functions, list, default parameters

Robert Kern robert.kern at gmail.com
Thu Nov 4 17:43:34 CET 2010


On 11/4/10 2:07 AM, Lawrence D'Oliveiro wrote:
> In message<mailman.504.1288718704.2218.python-list at python.org>, Robert Kern
> wrote:
>
>> On 11/2/10 2:12 AM, Lawrence D'Oliveiro wrote:
>>
>>> In message<mailman.475.1288670833.2218.python-list at python.org>, Robert
>>> Kern wrote:
>>>
>>>> "Immutable objects" are just those without an obvious API for modifying
>>>> them.
>>>
>>> They are ones with NO legal language constructs for modifying them. Hint:
>>> if a selector of some part of such an object were to occur on the LHS of
>>> an assignment, and that would raise an error, then the object is
>>> immutable. The interpreter already knows all this.
>>
>> Incorrect. RHS method calls can often modify objects.
>
> So bloody what?

So examining LHS "selectors" is not sufficient for determining immutability.

>> Show me the algorithm that the interpreter can use to determine whether or
>> not an object is mutable.
>
> Go look in the code for the one it already uses in places where immutable
> objects are currently required.

Like hashes for dictionary keys? The code just calls the __hash__ method and 
trusts that you designed the object correctly. It does not verify anything. 
Although, strictly speaking, it doesn't require immutability of keys.

This is actually another one of those places where the Python language 
developers defined a concept but did not equip the interpreter with a way to 
verify compliance with the concept. A proper hashable object has a __hash__ 
method and an __eq__ method defined such that if two objects compare equal, they 
also hash equal. But nothing in the interpreter ever tries to verify that this 
is true. Nor can it except by an impossible exhaustive search of all the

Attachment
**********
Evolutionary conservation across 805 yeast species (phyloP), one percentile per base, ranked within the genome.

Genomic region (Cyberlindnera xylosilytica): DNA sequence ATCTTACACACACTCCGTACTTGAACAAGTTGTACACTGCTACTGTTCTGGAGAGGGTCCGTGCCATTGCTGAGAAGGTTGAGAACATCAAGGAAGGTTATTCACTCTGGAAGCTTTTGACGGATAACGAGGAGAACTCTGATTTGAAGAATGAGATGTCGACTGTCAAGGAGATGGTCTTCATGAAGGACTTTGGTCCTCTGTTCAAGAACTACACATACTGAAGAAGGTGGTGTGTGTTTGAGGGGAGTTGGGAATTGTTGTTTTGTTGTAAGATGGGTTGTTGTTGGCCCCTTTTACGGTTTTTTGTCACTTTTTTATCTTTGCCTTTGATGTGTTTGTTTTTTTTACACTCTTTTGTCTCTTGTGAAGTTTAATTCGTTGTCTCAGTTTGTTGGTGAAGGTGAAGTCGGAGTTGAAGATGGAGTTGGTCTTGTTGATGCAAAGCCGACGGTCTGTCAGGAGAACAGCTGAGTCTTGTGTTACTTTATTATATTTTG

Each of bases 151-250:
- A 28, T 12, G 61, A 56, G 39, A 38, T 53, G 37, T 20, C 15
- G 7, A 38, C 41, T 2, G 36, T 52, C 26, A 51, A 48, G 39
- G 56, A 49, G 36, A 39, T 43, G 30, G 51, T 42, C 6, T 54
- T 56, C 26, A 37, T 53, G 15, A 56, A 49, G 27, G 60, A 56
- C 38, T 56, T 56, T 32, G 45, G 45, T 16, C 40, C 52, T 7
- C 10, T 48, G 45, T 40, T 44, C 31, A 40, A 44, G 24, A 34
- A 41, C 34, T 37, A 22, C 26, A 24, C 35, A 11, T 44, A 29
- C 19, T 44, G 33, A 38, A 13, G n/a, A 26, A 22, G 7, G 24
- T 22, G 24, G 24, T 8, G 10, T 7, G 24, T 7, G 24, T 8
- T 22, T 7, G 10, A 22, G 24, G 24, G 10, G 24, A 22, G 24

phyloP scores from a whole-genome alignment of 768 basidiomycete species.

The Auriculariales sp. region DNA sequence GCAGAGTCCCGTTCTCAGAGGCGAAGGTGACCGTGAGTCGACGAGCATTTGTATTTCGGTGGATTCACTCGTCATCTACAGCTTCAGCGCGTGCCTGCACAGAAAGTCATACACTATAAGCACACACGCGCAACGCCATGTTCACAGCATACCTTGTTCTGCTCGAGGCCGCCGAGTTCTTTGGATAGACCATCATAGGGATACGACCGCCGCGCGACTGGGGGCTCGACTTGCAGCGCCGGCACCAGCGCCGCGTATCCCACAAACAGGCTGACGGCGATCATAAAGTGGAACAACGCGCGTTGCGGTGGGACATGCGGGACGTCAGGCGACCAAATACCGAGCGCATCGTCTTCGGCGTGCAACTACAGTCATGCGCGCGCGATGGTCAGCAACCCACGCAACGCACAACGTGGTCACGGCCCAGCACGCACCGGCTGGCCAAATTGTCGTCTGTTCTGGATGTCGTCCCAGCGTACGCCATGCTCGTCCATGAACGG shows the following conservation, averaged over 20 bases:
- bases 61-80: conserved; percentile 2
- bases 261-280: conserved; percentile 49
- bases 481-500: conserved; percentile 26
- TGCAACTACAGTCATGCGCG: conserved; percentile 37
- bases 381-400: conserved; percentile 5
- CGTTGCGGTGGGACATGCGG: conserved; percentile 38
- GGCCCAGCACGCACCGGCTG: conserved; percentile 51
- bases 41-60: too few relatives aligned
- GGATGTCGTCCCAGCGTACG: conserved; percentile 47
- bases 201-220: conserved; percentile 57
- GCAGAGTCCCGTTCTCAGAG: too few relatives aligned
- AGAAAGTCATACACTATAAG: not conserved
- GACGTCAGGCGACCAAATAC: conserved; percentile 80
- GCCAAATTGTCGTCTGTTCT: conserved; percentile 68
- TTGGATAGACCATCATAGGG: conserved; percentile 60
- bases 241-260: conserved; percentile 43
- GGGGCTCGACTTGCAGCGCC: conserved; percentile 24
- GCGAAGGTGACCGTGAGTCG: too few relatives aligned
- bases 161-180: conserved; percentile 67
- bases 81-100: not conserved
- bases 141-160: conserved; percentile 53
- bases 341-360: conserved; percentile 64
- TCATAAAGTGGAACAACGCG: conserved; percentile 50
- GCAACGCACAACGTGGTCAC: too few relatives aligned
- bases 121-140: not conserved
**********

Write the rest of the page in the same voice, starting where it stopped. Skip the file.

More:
possible objects.

Care to point me to specific place in the Python code you are talking about? Or 
even just a slightly more specific direction would suffice. I don't really know 
what you might be talking about.

>>>> With various trickeries, I can mutate any immutable object.
>>>
>>> None within the Python language itself. Which is what we’re talking about
>>> here: a language construct which is probably one of the top 3 sources of
>>> grief to Python newbies. And not-so-newbies.
>>
>> "import ctypes" is within the Python language.
>
> And in the old BASIC days, we had “PEEK” and “POKE”. So by your reasoning,
> that invalidated the language rules, too.

I'm not talking about BASIC at all. Nor am I talking about invalidation of 
language rules in either BASIC or Python. I am only talking about whether or not 
the Python interpreter is able to determine if an object is immutable or not.

But this really is a side point. I'm happy to drop it.

-- 
Robert Kern

"I have come to believe that the whole world is an enigma, a harmless enigma
  that is made terrible by our own mad attempt to interpret it as though it had
  an underlying truth."
   -- Umberto Eco




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